On the same day Brian Fitch was sentenced to life in prison for the murder of Officer Scott Patrick, there's a push at the Capitol to make it easier to catch anyone who shoots a cop.
The proposal would work in the same way as the Amber Alert system, and advocates say Fitch is a great example of why it's needed.
When Patrick was gunned down last July 30, the manhunt followed several false leads before police finally got a tip that led to a shootout with Fitch later that night.
"Unfortunately, too much recently, the top that's been assaulted or killed, we need to have more eyes and ears out looking for them," says House sponsor Rep. Tony Cornish (R-Good Thunder).
More eyes and ears are exactly what's behind a push among lawmakers for so-called "Blue Alerts."
Blue Alerts would set up a media, broadcast, and text alert network to immediately notified the public of suspects who kill or seriously wound a local, state, or federal law enforcement officer.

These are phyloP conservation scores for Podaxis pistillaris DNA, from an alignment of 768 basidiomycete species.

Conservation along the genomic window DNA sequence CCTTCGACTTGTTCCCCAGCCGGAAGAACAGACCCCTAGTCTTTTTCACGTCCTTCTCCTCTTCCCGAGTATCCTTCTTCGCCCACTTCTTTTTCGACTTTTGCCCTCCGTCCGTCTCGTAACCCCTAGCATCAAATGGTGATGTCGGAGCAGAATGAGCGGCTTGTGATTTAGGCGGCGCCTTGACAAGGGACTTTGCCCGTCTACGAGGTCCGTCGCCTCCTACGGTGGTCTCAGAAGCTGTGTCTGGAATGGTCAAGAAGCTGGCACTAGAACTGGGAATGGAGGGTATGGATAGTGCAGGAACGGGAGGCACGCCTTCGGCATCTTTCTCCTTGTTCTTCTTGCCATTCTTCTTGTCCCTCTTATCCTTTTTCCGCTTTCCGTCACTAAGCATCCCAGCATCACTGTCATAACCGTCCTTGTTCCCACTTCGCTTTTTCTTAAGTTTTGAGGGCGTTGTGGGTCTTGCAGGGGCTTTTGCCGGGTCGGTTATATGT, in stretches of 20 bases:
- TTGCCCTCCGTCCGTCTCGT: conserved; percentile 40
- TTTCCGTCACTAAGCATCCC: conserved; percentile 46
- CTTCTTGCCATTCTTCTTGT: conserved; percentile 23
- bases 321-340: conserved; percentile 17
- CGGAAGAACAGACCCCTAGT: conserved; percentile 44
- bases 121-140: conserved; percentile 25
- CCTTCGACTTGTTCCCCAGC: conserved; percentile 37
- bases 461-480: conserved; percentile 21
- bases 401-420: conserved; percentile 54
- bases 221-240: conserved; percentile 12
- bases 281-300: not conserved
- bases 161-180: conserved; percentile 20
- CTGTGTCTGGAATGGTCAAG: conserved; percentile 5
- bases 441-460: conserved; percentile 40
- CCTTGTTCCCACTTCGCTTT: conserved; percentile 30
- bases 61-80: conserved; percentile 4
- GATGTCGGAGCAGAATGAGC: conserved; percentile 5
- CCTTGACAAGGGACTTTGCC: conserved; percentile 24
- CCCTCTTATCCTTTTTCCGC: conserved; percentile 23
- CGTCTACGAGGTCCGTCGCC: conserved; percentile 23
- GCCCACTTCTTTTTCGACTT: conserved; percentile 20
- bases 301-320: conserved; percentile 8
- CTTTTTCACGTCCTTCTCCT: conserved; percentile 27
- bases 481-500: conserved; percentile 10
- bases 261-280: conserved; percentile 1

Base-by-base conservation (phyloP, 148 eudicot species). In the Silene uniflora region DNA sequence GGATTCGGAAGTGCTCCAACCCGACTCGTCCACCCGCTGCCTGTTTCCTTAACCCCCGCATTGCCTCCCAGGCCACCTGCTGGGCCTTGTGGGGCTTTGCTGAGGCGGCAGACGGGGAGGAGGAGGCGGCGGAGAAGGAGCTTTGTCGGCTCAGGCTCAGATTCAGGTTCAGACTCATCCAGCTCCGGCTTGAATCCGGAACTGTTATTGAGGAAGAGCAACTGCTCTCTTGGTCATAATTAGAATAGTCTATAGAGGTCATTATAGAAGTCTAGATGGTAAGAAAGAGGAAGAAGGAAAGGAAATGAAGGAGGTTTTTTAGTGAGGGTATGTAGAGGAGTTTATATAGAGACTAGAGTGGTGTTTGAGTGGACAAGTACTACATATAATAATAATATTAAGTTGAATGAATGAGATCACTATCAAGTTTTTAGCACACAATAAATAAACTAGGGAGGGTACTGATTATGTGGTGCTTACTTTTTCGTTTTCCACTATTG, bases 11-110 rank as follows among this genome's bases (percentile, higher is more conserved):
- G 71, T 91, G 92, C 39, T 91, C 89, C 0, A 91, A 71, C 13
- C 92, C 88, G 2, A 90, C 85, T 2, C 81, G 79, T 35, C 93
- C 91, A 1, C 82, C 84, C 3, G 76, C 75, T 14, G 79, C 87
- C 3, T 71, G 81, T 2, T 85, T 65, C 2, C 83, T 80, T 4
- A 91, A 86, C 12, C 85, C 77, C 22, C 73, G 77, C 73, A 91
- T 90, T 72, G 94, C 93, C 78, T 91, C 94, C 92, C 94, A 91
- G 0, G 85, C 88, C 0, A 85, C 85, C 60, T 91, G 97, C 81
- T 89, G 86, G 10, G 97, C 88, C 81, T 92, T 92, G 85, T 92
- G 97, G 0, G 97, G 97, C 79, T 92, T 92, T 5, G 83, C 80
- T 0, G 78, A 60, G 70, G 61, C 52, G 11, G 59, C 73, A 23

The bill has the full support of Susan Mayerle-Smart, whose father died in the line of duty in 1977.
"I think putting this Blue Alert system in place will put many people at ease, and also hopefully deter that person from killing another officer or civilian," she says.
Law enforcement officers know that one of their best assets in tracking down a suspect are people in their cars, as child abduction suspects or cop shooters almost always flee the scene in a vehicle.
The Blue Alert system would put that information on freeway messaging signs for drivers to see.
"Once an officer is killed or a child is missing and we have credible information you can bet that we're going to be checking every corner of the state to make sure these people are brought to justice," says another supporter of the bill, Rep. Dan Schoen (D-Cottage Grove), who works as a cop.
The Blue Alert system is already up and running in 20 states.